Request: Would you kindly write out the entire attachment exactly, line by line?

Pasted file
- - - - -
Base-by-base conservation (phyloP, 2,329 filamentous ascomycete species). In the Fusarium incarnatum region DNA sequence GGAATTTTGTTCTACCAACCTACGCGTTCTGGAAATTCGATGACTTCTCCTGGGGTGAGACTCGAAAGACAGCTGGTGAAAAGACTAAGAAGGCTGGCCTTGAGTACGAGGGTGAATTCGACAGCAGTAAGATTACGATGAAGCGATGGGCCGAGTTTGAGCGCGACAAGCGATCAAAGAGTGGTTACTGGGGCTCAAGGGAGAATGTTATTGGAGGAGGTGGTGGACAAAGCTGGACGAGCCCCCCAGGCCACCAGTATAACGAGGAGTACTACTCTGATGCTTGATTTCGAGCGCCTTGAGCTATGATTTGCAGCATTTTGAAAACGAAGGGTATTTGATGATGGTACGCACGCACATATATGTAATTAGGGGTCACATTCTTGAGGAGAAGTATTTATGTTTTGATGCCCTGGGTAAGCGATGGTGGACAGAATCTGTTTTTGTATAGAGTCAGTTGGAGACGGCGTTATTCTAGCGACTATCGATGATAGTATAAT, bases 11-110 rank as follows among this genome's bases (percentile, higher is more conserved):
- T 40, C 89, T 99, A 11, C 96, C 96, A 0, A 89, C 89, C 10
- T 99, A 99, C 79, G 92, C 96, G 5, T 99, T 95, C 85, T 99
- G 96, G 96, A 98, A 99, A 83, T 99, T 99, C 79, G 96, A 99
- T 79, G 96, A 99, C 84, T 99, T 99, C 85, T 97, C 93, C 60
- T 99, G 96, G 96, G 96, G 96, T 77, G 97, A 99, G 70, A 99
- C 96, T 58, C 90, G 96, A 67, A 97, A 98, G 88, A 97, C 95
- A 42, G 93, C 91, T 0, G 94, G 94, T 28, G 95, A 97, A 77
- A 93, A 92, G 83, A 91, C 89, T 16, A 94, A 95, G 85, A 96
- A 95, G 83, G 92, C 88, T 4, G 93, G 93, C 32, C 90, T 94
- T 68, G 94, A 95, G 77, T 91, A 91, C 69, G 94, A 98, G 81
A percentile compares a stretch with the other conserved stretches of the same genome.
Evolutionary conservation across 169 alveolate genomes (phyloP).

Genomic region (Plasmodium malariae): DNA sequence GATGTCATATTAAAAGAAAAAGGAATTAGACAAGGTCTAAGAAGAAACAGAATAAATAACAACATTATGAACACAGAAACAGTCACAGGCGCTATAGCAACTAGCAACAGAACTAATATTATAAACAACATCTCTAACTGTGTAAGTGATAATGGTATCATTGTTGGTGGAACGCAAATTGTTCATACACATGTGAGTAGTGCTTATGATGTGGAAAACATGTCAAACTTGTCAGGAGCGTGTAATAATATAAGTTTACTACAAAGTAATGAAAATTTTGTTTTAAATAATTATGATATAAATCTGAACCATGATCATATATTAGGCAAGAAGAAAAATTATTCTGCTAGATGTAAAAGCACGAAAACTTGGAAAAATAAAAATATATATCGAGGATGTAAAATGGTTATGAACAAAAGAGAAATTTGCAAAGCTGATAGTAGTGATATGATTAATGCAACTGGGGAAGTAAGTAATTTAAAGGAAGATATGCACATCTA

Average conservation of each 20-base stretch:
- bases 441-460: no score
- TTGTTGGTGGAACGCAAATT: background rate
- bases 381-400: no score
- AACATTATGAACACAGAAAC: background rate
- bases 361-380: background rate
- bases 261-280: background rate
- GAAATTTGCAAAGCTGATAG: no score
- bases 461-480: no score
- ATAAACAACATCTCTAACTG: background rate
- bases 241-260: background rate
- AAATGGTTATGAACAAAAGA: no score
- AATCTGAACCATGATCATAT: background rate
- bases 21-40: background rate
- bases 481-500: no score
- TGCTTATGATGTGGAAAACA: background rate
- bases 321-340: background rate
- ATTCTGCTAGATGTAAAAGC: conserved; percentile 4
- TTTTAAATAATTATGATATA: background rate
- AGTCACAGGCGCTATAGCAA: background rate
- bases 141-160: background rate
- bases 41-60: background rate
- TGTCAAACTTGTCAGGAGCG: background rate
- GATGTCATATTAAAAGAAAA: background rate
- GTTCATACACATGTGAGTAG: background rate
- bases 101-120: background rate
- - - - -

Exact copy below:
Base-by-base conservation (phyloP, 2,329 filamentous ascomycete species). In the Fusarium incarnatum region DNA sequence GGAATTTTGTTCTACCAACCTACGCGTTCTGGAAATTCGATGACTTCTCCTGGGGTGAGACTCGAAAGACAGCTGGTGAAAAGACTAAGAAGGCTGGCCTTGAGTACGAGGGTGAATTCGACAGCAGTAAGATTACGATGAAGCGATGGGCCGAGTTTGAGCGCGACAAGCGATCAAAGAGTGGTTACTGGGGCTCAAGGGAGAATGTTATTGGAGGAGGTGGTGGACAAAGCTGGACGAGCCCCCCAGGCCACCAGTATAACGAGGAGTACTACTCTGATGCTTGATTTCGAGCGCCTTGAGCTATGATTTGCAGCATTTTGAAAACGAAGGGTATTTGATGATGGTACGCACGCACATATATGTAATTAGGGGTCACATTCTTGAGGAGAAGTATTTATGTTTTGATGCCCTGGGTAAGCGATGGTGGACAGAATCTGTTTTTGTATAGAGTCAGTTGGAGACGGCGTTATTCTAGCGACTATCGATGATAGTATAAT, bases 11-110 rank as follows among this genome's bases (percentile, higher is more conserved):
- T 40, C 89, T 99, A 11, C 96, C 96, A 0, A 89, C 89, C 10
- T 99, A 99, C 79, G 92, C 96, G 5, T 99, T 95, C 85, T 99
- G 96, G 96, A 98, A 99, A 83, T 99, T 99, C 79, G 96, A 99
- T 79, G 96, A 99, C 84, T 99, T 99, C 85, T 97, C 93, C 60
- T 99, G 96, G 96, G 96, G 96, T 77, G 97, A 99, G 70, A 99
- C 96, T 58, C 90, G 96, A 67, A 97, A 98, G 88, A 97, C 95
- A 42, G 93, C 91, T 0, G 94, G 94, T 28, G 95, A 97, A 77
- A 93, A 92, G 83, A 91, C 89, T 16, A 94, A 95, G 85, A 96
- A 95, G 83, G 92, C 88, T 4, G 93, G 93, C 32, C 90, T 94
- T 68, G 94, A 95, G 77, T 91, A 91, C 69, G 94, A 98, G 81
A percentile compares a stretch with the other conserved stretches of the same genome.
Evolutionary conservation across 169 alveolate genomes (phyloP).

Genomic region (Plasmodium malariae): DNA sequence GATGTCATATTAAAAGAAAAAGGAATTAGACAAGGTCTAAGAAGAAACAGAATAAATAACAACATTATGAACACAGAAACAGTCACAGGCGCTATAGCAACTAGCAACAGAACTAATATTATAAACAACATCTCTAACTGTGTAAGTGATAATGGTATCATTGTTGGTGGAACGCAAATTGTTCATACACATGTGAGTAGTGCTTATGATGTGGAAAACATGTCAAACTTGTCAGGAGCGTGTAATAATATAAGTTTACTACAAAGTAATGAAAATTTTGTTTTAAATAATTATGATATAAATCTGAACCATGATCATATATTAGGCAAGAAGAAAAATTATTCTGCTAGATGTAAAAGCACGAAAACTTGGAAAAATAAAAATATATATCGAGGATGTAAAATGGTTATGAACAAAAGAGAAATTTGCAAAGCTGATAGTAGTGATATGATTAATGCAACTGGGGAAGTAAGTAATTTAAAGGAAGATATGCACATCTA

Average conservation of each 20-base stretch:
- bases 441-460: no score
- TTGTTGGTGGAACGCAAATT: background rate
- bases 381-400: no score
- AACATTATGAACACAGAAAC: background rate
- bases 361-380: background rate
- bases 261-280: background rate
- GAAATTTGCAAAGCTGATAG: no score
- bases 461-480: no score
- ATAAACAACATCTCTAACTG: background rate
- bases 241-260: background rate
- AAATGGTTATGAACAAAAGA: no score
- AATCTGAACCATGATCATAT: background rate
- bases 21-40: background rate
- bases 481-500: no score
- TGCTTATGATGTGGAAAACA: background rate
- bases 321-340: background rate
- ATTCTGCTAGATGTAAAAGC: conserved; percentile 4
- TTTTAAATAATTATGATATA: background rate
- AGTCACAGGCGCTATAGCAA: background rate
- bases 141-160: background rate
- bases 41-60: background rate
- TGTCAAACTTGTCAGGAGCG: background rate
- GATGTCATATTAAAAGAAAA: background rate
- GTTCATACACATGTGAGTAG: background rate
- bases 101-120: background rate